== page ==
FRANKFORT — Spin time. Democrats first, because they have more spinning to do after Uncommitted's strong upset bid in their party's presidential primary.
Voter turnout was low.
More Kentuckians voted for President Barack Obama than for Republican Mitt Romney, and 33 percent of Republican voters turned their backs on the guy who wrapped up the party's nomination a few days later.
Obama's energy and environmental policies don't play well in the coalfields.
Obama's support for gay marriage doesn't play well much of anywhere in a conservative state.
True. All true.
And the latter three may give Kentucky Democrats a false sense of security because their pool of candidates this fall is mostly white, mostly conservative, mostly pro-coal, mostly anti-gay marriage and mostly running as far away from Obama as possible. Except we all know Republicans will do everything possible to convince voters every Democratic candidate is Obama's lackey.
(Democrats could counterattack by portraying every Republican candidate as Senate President David Williams' lackey, since his unpopularity across the state rivals Obama's. But that's probably too sensible a strategy for the Kentucky Democratic Party to employ.)
Now for the Republican spin.
Hmm. Does jumping for joy count as spin? Nah, I didn't think so.
How about predicting a 12-seat pickup in the state House? Yeah, that could be overstating the case a bit. But a slight exaggeration in a moment of exuberance is understandable, particularly when it appears the moment won't be ending anytime soon.
This will be a good year for Kentucky Republicans and a tough one for the state's Democrats. And the biggest impact will be felt in the state House.
In congressional races, only the 6th District rematch between Democratic U.S. Rep. Ben Chandler and Republican Andy Barr has any aura of suspense. One or two seats could flip one way or the other in the state Senate, nowhere near the change it would take to put Republican control of the chamber in doubt.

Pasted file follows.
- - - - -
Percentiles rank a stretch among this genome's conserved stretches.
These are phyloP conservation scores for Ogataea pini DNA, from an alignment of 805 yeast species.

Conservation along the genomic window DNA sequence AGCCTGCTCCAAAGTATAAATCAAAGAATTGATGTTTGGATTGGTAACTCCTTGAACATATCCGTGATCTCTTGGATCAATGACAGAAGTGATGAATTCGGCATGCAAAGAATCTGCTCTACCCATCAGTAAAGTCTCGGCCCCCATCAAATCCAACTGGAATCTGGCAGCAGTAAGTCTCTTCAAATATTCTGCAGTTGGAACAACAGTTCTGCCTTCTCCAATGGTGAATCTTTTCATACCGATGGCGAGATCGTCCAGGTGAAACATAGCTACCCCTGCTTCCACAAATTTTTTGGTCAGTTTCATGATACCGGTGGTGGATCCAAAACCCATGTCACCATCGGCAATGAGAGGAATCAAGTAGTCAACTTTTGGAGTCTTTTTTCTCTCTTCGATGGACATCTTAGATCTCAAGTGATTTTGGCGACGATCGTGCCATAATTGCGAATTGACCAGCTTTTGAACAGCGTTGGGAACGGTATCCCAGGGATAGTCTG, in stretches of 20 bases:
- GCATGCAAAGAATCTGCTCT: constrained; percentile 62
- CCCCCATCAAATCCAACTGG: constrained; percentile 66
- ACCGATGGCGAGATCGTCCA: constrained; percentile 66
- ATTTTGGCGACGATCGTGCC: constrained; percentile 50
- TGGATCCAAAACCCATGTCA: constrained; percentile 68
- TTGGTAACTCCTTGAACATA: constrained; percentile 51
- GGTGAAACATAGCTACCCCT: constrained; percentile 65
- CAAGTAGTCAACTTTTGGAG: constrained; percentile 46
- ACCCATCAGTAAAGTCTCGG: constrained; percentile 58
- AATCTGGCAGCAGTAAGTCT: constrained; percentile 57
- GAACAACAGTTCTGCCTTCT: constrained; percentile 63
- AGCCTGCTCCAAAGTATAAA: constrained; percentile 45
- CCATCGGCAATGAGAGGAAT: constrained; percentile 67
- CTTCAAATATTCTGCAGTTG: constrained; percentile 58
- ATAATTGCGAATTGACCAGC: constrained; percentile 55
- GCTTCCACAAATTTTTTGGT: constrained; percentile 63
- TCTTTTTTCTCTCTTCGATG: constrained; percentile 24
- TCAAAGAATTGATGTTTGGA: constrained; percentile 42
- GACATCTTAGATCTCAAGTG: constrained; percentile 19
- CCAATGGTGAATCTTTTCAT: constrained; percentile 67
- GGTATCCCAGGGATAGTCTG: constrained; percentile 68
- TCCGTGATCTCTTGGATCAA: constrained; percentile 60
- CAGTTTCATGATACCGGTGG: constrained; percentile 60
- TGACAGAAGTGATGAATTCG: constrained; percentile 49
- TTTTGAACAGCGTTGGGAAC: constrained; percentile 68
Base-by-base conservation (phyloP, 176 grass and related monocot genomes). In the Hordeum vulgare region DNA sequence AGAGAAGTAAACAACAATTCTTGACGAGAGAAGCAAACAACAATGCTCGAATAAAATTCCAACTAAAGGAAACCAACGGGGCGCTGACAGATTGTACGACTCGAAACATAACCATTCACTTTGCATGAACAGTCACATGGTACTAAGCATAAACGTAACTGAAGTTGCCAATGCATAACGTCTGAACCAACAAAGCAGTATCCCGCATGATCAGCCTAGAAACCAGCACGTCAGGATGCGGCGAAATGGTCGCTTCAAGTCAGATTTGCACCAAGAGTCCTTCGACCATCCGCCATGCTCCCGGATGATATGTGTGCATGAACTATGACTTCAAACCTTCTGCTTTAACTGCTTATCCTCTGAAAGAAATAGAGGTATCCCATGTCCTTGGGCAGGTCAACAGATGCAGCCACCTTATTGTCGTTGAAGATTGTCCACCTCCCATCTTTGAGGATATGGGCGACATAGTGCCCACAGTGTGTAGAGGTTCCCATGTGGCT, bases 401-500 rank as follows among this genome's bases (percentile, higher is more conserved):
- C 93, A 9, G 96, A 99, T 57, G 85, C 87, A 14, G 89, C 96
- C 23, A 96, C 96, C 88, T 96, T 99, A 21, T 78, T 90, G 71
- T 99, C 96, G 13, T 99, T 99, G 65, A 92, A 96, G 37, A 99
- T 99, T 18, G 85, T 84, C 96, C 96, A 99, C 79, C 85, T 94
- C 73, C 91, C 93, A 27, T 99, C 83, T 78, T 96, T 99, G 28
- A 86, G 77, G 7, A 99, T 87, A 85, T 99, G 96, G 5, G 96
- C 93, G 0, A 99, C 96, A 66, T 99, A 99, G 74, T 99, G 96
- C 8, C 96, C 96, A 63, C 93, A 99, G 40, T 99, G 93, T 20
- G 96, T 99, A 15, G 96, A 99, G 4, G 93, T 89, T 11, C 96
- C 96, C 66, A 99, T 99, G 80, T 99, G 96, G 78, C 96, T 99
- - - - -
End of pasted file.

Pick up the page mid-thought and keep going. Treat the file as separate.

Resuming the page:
Ah, but the numbers in the House have Republicans drooling.
Start with the 29 incumbent Democrats facing challenges in the fall, compared to 10 incumbent Republicans still at risk in November. Add four seats in conservative parts of the state being vacated by retiring Democrats, all of which should be in play for Republicans. By contrast, just three of the five seats opened up by Republican retirements have drawn Democratic candidates. Given the conservative nature of those districts, a Democratic win in any of the three would be considered an upset.
Incumbents have talked voters into electing them before, some of them many times over. Beating an incumbent is never easy, which is why the 12-seat prediction seems overly optimistic to me.
However, with the seats of the four retiring Democrats in play, Republicans only need to knock off a handful of Democratic incumbents for a gain of five to seven seats. And that seems very doable this year, even if Republicans lose one or two of their own incumbents in the process. And if Republicans do change the numbers from 59-41 in favor of the Democrats to 54-46, 53-47 or 52-48, a world of possibilities open up for them.
Three or four conservative Democrats switching parties could give them a House majority. Making a deal with a few ambitious Democrats, as Senate Republicans did in the 1990s ouster of former Democratic President John "Eck" Rose, could give them effective control of the chamber even if they don't hold majority leadership positions. More than likely, it would also hasten the day when they gain a real majority.
If any of these scenarios plays out, House Democratic leaders have no one to blame but themselves. They could have passed a redistricting plan that was both more D-friendly than the existing one and constitutional.
But they couldn't settle for good enough. They had to get cute and go for more, which got their plan tossed by the courts. As a result, they and members of their caucus could soon find themselves with their butts in a sling.
Reach Larry Keeling at firstname.lastname@example.org.